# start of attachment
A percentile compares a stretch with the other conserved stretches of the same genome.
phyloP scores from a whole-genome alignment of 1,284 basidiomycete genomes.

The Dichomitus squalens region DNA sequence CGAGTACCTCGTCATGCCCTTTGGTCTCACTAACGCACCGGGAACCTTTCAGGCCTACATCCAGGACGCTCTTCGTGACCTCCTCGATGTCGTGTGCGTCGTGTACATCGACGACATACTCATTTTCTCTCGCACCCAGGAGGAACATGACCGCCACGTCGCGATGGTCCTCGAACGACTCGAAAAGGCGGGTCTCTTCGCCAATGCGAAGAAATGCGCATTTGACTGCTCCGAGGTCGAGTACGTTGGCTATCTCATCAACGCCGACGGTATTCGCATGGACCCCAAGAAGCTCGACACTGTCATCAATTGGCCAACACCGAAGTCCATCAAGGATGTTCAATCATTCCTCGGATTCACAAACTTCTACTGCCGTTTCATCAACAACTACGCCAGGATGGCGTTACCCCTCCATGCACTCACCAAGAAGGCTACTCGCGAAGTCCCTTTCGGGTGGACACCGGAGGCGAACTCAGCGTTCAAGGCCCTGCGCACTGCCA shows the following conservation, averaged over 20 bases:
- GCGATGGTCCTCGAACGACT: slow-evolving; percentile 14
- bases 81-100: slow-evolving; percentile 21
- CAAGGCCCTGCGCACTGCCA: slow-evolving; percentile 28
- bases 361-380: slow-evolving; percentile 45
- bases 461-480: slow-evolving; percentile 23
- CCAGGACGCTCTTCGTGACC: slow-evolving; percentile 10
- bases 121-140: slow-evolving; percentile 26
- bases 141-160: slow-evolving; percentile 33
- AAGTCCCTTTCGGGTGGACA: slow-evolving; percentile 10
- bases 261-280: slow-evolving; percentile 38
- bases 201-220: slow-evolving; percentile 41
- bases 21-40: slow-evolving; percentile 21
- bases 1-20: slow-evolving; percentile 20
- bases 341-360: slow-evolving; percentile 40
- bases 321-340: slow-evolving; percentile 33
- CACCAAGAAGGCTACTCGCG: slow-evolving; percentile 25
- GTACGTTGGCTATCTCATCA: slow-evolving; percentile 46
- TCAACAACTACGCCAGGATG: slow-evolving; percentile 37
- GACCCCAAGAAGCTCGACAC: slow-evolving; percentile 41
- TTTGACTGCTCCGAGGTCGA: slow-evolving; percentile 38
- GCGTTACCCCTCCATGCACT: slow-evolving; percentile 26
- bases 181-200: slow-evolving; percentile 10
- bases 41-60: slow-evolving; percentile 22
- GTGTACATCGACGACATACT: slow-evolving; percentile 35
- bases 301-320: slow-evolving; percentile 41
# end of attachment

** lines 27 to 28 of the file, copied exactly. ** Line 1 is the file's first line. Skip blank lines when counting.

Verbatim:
- GTGTACATCGACGACATACT: slow-evolving; percentile 35
- bases 301-320: slow-evolving; percentile 41